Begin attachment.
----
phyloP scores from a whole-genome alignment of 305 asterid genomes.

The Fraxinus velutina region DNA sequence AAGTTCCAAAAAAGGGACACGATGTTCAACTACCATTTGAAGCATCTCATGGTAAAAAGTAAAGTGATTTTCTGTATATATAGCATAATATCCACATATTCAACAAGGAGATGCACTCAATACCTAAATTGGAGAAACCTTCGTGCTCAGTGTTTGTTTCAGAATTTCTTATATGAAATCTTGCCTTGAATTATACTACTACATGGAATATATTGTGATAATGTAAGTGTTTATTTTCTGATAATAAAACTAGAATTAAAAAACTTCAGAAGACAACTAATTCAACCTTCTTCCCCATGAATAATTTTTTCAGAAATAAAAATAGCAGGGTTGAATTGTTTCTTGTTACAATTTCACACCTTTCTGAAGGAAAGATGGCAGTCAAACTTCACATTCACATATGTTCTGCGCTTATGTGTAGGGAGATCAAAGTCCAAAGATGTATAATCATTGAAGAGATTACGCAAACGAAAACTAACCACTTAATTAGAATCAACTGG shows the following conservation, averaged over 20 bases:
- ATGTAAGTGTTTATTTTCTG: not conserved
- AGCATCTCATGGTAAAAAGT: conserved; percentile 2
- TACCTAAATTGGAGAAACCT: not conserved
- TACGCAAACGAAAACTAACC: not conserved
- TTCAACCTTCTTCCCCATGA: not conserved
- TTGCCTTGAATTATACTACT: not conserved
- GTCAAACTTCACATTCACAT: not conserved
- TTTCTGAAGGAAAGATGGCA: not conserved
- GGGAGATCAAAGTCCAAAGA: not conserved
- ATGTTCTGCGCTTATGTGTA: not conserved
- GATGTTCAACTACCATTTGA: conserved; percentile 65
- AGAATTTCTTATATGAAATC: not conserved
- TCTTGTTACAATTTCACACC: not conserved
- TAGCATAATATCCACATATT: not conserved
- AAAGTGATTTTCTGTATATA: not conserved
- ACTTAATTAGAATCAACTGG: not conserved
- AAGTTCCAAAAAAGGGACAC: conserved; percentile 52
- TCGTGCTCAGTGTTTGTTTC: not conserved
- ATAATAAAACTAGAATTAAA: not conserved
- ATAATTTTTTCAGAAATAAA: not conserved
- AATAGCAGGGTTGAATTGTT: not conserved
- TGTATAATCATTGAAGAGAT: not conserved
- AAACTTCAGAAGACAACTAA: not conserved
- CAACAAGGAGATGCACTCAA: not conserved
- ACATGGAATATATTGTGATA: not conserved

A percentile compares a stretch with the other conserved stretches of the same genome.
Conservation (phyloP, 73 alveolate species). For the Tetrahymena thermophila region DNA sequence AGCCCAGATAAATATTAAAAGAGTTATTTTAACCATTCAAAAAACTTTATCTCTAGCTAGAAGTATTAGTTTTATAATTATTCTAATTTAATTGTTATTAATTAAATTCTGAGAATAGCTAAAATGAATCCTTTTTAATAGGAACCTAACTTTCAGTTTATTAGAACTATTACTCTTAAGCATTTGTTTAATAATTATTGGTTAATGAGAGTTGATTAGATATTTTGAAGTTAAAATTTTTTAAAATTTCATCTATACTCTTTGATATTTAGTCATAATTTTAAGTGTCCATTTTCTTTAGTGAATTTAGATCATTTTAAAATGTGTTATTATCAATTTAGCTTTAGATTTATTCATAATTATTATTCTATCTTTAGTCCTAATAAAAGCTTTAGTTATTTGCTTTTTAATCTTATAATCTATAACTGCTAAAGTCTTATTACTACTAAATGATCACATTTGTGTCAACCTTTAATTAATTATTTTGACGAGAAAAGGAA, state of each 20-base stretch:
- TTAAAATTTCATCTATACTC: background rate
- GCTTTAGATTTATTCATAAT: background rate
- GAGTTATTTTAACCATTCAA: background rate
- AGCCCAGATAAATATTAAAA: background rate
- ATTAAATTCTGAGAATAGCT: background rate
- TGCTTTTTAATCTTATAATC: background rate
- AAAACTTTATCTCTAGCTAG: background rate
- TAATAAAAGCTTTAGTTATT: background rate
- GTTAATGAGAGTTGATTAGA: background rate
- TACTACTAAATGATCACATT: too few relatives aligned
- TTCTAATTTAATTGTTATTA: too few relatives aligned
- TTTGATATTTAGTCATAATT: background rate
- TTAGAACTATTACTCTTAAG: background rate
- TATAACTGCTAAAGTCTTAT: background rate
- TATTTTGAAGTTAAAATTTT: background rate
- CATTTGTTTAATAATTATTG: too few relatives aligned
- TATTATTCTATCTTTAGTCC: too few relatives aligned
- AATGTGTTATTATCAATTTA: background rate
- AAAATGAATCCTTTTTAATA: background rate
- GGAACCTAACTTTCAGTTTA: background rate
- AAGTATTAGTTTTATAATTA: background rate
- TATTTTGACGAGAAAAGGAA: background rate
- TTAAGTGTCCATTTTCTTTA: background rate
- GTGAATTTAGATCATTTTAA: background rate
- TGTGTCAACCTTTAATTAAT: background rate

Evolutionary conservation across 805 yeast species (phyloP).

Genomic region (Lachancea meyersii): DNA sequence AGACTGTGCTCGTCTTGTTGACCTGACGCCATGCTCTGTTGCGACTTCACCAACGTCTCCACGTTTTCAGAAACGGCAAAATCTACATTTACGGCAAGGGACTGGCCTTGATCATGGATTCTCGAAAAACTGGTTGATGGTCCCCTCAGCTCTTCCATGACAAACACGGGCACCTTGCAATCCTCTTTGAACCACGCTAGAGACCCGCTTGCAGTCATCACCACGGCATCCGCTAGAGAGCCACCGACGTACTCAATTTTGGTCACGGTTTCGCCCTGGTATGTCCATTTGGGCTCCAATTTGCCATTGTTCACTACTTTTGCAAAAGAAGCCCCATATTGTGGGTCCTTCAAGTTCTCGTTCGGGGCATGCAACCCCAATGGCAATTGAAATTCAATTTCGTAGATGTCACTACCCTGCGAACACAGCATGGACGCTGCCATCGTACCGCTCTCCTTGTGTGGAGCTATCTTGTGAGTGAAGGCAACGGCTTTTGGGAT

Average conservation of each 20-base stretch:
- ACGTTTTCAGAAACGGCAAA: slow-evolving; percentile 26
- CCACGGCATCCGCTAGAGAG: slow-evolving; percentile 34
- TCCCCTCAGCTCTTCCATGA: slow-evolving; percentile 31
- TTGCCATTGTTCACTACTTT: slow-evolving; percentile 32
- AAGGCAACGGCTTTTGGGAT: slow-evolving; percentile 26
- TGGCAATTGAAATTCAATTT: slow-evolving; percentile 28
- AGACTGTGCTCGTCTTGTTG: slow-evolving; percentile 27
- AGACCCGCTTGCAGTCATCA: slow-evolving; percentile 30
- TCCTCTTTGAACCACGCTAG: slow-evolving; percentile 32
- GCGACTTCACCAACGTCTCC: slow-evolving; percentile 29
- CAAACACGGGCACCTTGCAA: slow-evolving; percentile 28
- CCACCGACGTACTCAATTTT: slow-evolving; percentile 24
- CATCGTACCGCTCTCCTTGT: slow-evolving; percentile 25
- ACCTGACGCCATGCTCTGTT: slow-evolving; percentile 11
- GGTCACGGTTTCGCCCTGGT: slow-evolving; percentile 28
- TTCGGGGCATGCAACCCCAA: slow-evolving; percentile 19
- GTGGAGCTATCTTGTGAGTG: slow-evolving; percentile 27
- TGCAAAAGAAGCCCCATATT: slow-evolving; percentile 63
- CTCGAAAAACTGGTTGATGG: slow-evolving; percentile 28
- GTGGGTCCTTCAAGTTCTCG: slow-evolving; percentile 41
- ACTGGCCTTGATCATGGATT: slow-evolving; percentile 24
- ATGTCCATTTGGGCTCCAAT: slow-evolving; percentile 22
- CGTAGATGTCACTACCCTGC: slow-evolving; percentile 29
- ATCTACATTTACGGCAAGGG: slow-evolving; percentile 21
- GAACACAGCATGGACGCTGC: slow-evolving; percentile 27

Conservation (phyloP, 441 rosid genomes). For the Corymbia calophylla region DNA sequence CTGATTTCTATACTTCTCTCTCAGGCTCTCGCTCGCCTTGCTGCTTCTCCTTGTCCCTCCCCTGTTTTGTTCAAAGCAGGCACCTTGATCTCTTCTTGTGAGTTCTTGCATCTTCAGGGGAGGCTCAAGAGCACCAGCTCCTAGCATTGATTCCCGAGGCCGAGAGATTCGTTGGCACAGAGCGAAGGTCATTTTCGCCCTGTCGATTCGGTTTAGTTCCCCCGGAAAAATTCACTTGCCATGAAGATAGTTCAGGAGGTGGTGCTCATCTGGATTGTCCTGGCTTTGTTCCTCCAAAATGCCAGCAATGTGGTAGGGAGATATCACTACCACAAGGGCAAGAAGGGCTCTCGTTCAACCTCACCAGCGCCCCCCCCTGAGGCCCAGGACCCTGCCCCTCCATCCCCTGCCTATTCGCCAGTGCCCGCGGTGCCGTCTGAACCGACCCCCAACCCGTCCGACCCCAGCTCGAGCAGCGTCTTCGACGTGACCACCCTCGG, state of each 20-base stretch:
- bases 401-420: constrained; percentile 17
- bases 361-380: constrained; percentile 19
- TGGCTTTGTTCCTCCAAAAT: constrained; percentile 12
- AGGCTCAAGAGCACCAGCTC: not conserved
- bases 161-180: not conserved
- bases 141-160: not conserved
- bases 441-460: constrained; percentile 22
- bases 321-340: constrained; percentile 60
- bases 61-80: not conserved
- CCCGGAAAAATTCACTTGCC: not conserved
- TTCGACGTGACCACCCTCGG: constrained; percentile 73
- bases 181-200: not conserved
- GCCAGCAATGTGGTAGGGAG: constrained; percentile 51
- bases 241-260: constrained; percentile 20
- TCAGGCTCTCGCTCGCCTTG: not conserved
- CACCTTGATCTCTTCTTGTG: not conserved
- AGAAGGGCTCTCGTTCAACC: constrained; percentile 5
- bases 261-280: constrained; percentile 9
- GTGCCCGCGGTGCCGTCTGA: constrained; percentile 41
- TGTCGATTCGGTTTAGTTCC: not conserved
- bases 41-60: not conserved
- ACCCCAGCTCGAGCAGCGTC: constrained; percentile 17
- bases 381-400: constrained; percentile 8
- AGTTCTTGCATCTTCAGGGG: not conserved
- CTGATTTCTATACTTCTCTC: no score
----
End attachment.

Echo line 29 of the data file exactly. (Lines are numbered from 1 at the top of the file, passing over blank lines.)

Conservation (phyloP, 73 alveolate species). For the Tetrahymena thermophila region DNA sequence AGCCCAGATAAATATTAAAAGAGTTATTTTAACCATTCAAAAAACTTTATCTCTAGCTAGAAGTATTAGTTTTATAATTATTCTAATTTAATTGTTATTAATTAAATTCTGAGAATAGCTAAAATGAATCCTTTTTAATAGGAACCTAACTTTCAGTTTATTAGAACTATTACTCTTAAGCATTTGTTTAATAATTATTGGTTAATGAGAGTTGATTAGATATTTTGAAGTTAAAATTTTTTAAAATTTCATCTATACTCTTTGATATTTAGTCATAATTTTAAGTGTCCATTTTCTTTAGTGAATTTAGATCATTTTAAAATGTGTTATTATCAATTTAGCTTTAGATTTATTCATAATTATTATTCTATCTTTAGTCCTAATAAAAGCTTTAGTTATTTGCTTTTTAATCTTATAATCTATAACTGCTAAAGTCTTATTACTACTAAATGATCACATTTGTGTCAACCTTTAATTAATTATTTTGACGAGAAAAGGAA, state of each 20-base stretch: